Over the years, there has been an increase in cancer incidence the world over. Cancer has become one of the three leading causes of adult deaths in India and the team at ICF is dedicated to fight the problem.
ICF organises programmes all year around to spread awareness regarding cancer, cancer detection and treatment camps. Indian Institute of Head and Neck Oncology, its treatment facility works on the guiding principle of not denying treatment to a patient due to lack of funds.
The Indian Institute of Head and Neck Oncology, a flagship project of ICF, was set up in 1995 and it is gradually developing infra-structural facilities for the treatment of cancer patients. Currently, at the institute, cancer patients are offered radiotherapy and chemotherapy treatment. The institute also has a hospice for the care of terminally ill cancer patients, a dharamshala, wards for post-operative care and some diagnostic facilities. Radiotherapy has been offered to 6 471 patients of whom 1404 were given completely free treatment and partial charity was offered to 1833 patients. Some landmark events that we would like to share:
- accreditation from the National Accreditation Board for Hospitals and Healthcare Providers, and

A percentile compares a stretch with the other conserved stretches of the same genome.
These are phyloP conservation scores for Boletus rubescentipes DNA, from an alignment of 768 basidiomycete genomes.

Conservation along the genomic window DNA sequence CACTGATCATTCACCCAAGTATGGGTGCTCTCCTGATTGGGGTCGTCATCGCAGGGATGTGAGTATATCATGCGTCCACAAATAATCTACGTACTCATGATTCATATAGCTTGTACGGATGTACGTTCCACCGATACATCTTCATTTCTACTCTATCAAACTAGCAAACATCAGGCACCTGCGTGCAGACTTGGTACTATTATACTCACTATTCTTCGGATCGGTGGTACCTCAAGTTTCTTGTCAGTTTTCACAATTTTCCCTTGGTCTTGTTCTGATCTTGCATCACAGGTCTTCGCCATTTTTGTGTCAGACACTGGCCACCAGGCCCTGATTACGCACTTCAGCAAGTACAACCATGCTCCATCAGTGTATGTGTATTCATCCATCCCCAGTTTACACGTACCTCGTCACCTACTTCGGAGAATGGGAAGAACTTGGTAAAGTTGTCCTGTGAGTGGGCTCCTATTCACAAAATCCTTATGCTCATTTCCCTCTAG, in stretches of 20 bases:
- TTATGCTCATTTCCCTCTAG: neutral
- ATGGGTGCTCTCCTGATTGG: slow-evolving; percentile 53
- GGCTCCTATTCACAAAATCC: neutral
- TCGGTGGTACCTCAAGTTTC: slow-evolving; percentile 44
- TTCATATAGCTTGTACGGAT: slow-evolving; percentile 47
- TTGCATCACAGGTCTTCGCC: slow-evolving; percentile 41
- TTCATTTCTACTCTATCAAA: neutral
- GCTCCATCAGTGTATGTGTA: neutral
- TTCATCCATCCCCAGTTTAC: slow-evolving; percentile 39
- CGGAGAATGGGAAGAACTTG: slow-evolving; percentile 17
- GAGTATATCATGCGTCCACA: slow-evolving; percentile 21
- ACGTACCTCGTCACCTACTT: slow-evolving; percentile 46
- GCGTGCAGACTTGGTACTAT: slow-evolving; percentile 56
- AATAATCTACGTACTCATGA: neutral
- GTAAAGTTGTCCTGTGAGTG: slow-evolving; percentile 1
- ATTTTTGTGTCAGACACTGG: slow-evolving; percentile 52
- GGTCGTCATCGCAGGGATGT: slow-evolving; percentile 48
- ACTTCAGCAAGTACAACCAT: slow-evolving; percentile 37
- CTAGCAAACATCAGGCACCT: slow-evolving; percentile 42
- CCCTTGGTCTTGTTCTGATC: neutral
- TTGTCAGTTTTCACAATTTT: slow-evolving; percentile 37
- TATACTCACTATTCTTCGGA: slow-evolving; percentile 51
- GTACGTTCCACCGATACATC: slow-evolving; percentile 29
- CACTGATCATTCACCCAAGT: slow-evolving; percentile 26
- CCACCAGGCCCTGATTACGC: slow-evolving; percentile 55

- the setting up of a hospital based cancer registry that as a first ever, will also record the cost of treatment incurred by patients
- empanelment under Ayushman Bharat Yojana (Pradhan Mantri Jan Arogya Yojana)
Cancer surgery is performed off campus, as the institute still does not have an operation theatre complex, and since the year 2000 till 2018 more than 3 129 free cancer surgeries have been performed.
Over the last 29 years, another important focus of our activities has been the organization of outreach programmes, especially in the rural and far flung areas of the region. We have held more than 214 free cancer camps in Madhya Pradesh, Chhattisgarh, Maharashtra, Gujarat, Rajasthan & Uttar Pradesh and examined more than 2 50 000 people in the high risk group, organised more than 220 cancer awareness programmes and more than 200 training programmes on early detection and palliative care for medical personnel, especially for doctors, nurses and paramedical staff of the government health delivery system, the most extensive health services within the reach of the poorest of the poor in the remote areas of the country.